the quartet.79 As the development of such aspects of violin playing involves a rather long and
complex history, for the purpose of this essay I will only be discussing technical
developments that occurred during and after the time in which Beethoven was composing his
late quartets.

A Brief Overview of String Playing Techniques and Instrument Developments that


Affect Performances or Recordings of the Late Quartets

Instruments and Bows

It is the general consensus that the last major transformations of violins, violas and cellos
occured by 1800, around the time at which Beethoven was publishing his Op. 18 quartets.80
Violins being built during this period now had a longer neck at a sharper angle than the
Baroque model, with a thicker and longer bass bar, thicker soundpost and stronger strings. At
this time, string players were now also almost universally using the more modern concave-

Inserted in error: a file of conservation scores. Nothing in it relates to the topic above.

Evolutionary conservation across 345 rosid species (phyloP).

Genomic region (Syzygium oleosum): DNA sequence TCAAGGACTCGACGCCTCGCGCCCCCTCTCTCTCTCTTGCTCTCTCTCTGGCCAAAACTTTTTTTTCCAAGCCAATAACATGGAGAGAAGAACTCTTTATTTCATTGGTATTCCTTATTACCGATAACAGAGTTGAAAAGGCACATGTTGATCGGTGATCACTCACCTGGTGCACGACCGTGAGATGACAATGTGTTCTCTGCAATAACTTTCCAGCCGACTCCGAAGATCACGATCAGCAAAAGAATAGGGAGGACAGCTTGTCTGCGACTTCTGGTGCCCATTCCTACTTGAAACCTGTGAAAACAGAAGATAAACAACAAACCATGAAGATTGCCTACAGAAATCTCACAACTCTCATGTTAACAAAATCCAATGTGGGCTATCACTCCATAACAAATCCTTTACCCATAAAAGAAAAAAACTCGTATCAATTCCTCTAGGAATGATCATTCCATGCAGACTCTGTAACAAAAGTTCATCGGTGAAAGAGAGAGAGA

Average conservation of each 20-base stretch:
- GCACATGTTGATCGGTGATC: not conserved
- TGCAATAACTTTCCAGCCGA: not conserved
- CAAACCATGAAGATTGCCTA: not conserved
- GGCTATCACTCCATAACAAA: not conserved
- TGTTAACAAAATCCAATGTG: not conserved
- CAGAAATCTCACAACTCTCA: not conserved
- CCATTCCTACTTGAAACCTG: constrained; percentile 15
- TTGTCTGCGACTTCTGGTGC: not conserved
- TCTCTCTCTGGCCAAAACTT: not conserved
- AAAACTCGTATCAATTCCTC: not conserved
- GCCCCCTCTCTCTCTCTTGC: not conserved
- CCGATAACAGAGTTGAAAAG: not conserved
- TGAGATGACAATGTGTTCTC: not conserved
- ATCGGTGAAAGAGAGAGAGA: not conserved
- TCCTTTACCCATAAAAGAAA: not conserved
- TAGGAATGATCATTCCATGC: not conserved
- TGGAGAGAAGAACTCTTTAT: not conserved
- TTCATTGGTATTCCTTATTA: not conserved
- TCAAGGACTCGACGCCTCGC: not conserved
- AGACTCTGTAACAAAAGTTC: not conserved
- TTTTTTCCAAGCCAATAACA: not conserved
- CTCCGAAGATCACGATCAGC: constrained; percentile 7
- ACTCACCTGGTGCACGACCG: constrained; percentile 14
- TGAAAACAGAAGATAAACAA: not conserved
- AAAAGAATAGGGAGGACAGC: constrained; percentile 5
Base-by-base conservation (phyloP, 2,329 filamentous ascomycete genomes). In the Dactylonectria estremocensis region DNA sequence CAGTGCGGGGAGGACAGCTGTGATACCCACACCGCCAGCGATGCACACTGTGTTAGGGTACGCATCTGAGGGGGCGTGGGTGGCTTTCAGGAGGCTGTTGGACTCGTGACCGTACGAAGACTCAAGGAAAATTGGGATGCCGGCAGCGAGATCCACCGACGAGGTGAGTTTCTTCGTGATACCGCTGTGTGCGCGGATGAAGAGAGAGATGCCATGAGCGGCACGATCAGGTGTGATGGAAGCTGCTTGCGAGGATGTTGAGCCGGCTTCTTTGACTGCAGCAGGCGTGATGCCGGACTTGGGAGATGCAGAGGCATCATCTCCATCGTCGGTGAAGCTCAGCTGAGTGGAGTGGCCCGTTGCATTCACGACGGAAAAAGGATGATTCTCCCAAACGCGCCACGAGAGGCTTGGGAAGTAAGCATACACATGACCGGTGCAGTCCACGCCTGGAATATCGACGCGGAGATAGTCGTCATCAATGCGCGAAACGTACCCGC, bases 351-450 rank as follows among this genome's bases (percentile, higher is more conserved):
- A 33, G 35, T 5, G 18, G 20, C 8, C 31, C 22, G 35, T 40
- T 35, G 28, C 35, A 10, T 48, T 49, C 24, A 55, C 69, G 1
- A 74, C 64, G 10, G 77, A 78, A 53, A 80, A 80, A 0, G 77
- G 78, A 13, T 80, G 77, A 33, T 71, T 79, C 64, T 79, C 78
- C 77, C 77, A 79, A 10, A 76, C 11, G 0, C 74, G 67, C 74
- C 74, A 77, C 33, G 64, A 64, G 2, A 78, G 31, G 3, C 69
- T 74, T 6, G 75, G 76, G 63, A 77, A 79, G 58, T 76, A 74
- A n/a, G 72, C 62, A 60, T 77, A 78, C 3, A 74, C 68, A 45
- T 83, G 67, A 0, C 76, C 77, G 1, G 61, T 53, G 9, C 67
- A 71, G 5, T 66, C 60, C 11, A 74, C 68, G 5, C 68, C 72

79
Standage, Historical Awareness in Quartet Performance, 127-148.
80
David Boyden, The History of Violin Playing from Its Origins to 1761: And Its Relationship to the Violin and
Violin Music, Oxford: Oxford University Press, 1965, 80-81.
27

shaped bow which had been introduced around 1785 by the French luthier François Tourte.81
However, one could also say that this picture was overly simplified.

In the first half of the 1800s, the lowest of the four strings on a violin (the G string) as well as
the highest string (E) were wound in gut, rather than in silver or gold as is standard practice
today. The two middle strings (D and A) may not even have been wound with anything until
after mid-century.82 Slightly later, Carl Flesch noted that in the time between the first (1923)
and second (1929) editions of his book Die Kunst des Violinspiels, the metal E string had